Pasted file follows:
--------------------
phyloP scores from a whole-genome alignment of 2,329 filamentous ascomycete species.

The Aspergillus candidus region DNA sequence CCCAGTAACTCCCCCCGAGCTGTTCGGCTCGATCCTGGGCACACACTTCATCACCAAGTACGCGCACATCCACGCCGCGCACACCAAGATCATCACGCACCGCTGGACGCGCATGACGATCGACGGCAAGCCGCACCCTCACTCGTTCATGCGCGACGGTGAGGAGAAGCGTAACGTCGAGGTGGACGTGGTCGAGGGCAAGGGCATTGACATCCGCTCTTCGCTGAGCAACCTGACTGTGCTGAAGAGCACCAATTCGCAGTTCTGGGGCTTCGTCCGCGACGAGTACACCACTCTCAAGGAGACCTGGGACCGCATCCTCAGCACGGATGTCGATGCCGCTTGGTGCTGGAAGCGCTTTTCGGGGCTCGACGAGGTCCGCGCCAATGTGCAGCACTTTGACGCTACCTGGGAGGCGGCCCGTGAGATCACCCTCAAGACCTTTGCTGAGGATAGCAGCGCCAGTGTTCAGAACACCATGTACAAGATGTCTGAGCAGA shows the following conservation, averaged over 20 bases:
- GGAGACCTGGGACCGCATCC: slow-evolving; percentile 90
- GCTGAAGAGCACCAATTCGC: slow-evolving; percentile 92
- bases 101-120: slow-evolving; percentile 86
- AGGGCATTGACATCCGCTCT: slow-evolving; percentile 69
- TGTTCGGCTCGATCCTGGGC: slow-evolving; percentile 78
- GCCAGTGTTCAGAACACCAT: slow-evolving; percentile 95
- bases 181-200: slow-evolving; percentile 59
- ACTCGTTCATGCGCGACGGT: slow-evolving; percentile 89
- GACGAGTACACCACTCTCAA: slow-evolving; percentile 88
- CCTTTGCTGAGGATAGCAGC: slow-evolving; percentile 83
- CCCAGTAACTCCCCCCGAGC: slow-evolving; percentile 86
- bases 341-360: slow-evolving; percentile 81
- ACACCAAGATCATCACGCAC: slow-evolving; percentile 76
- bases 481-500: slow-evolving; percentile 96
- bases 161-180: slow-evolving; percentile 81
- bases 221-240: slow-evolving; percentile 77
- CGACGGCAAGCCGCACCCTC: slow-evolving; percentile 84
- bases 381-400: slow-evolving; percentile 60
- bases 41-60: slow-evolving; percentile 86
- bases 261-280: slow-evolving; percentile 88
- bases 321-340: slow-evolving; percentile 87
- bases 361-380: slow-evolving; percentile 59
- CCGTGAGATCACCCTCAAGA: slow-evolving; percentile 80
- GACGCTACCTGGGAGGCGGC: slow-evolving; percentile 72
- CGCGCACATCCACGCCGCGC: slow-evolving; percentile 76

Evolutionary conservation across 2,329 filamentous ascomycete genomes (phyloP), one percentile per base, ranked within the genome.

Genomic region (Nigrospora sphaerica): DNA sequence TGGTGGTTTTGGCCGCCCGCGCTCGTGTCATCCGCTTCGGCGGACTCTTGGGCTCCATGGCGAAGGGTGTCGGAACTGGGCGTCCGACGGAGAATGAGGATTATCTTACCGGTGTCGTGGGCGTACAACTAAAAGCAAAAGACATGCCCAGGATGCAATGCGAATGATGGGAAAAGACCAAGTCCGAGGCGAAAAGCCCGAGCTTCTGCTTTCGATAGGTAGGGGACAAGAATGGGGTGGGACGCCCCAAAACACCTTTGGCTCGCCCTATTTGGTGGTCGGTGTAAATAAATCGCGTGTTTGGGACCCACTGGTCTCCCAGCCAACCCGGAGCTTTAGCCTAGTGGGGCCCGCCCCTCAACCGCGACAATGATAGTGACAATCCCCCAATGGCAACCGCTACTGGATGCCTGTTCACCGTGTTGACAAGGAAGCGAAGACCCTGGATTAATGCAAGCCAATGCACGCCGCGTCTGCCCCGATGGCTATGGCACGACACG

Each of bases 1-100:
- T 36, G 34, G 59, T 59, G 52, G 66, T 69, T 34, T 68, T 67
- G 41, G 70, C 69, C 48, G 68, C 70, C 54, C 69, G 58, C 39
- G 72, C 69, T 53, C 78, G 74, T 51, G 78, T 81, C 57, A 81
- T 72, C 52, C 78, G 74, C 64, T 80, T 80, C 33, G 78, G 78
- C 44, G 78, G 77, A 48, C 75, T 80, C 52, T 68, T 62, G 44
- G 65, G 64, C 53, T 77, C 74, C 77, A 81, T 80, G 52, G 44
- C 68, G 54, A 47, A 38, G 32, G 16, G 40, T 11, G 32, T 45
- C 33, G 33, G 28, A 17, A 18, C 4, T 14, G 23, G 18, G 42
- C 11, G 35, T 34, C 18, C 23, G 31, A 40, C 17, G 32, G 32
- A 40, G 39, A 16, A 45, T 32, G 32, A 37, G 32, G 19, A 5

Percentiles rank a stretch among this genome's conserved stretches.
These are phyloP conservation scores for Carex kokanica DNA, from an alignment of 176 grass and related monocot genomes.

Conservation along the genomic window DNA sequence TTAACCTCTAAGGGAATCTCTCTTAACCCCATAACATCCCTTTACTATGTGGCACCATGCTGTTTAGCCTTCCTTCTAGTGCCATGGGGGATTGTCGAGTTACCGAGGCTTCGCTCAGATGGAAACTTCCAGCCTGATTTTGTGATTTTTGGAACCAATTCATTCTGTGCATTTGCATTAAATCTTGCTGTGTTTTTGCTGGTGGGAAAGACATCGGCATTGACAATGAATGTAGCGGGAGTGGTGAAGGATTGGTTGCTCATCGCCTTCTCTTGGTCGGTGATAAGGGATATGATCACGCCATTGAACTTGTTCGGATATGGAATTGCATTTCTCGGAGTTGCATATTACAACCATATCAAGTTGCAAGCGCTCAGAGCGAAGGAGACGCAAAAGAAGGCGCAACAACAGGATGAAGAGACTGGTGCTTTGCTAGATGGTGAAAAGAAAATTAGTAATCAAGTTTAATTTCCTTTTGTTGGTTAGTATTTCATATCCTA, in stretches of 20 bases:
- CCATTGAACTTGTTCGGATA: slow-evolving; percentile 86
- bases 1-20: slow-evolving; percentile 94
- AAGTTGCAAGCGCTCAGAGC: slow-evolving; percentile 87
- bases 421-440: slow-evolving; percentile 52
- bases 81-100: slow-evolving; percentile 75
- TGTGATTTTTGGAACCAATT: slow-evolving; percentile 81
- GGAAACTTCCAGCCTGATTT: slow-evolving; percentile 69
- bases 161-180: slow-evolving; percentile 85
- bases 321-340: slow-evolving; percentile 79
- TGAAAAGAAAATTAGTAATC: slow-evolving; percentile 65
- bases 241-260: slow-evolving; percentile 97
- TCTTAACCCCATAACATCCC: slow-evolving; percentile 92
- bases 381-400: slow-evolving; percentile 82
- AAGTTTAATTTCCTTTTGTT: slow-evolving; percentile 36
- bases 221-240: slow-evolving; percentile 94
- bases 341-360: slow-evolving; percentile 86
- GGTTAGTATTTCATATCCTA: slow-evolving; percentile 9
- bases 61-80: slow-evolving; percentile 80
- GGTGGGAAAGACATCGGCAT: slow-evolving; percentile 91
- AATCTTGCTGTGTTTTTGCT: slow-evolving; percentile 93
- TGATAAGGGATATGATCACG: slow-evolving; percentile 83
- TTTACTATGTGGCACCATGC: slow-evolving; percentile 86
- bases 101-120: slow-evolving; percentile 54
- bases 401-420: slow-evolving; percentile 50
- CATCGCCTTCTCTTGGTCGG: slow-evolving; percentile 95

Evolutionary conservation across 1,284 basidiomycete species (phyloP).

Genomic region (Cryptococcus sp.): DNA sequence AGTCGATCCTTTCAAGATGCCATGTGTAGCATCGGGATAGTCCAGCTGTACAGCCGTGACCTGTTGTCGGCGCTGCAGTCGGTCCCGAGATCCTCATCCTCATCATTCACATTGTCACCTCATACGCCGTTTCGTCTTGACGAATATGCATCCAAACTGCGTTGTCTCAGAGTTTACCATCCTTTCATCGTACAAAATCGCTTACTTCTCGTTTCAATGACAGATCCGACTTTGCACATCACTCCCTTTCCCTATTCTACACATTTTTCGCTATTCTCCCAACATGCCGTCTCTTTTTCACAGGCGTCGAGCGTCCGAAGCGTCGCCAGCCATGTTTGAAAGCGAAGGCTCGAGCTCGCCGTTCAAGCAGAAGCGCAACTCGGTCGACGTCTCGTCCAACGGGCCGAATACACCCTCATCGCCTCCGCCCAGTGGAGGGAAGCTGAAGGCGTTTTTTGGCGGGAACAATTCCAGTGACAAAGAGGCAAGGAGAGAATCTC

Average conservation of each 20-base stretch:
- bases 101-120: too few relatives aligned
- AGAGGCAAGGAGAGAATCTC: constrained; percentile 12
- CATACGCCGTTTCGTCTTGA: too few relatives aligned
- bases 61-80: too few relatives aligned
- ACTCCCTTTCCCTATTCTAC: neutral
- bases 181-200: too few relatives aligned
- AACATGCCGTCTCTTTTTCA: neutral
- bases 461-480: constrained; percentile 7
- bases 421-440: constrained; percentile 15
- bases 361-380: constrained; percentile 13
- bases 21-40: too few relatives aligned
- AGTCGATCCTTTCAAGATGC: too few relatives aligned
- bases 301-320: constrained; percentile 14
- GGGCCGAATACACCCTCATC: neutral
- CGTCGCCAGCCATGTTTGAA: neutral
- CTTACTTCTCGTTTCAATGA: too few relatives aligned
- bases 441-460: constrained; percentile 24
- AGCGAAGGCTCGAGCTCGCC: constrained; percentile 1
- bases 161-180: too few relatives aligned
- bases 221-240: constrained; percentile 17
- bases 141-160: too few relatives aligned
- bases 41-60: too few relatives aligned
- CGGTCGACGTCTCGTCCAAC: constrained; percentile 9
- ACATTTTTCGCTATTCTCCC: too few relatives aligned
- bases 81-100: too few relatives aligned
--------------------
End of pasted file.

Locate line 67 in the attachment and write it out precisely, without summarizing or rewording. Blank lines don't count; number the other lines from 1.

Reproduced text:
- bases 401-420: slow-evolving; percentile 50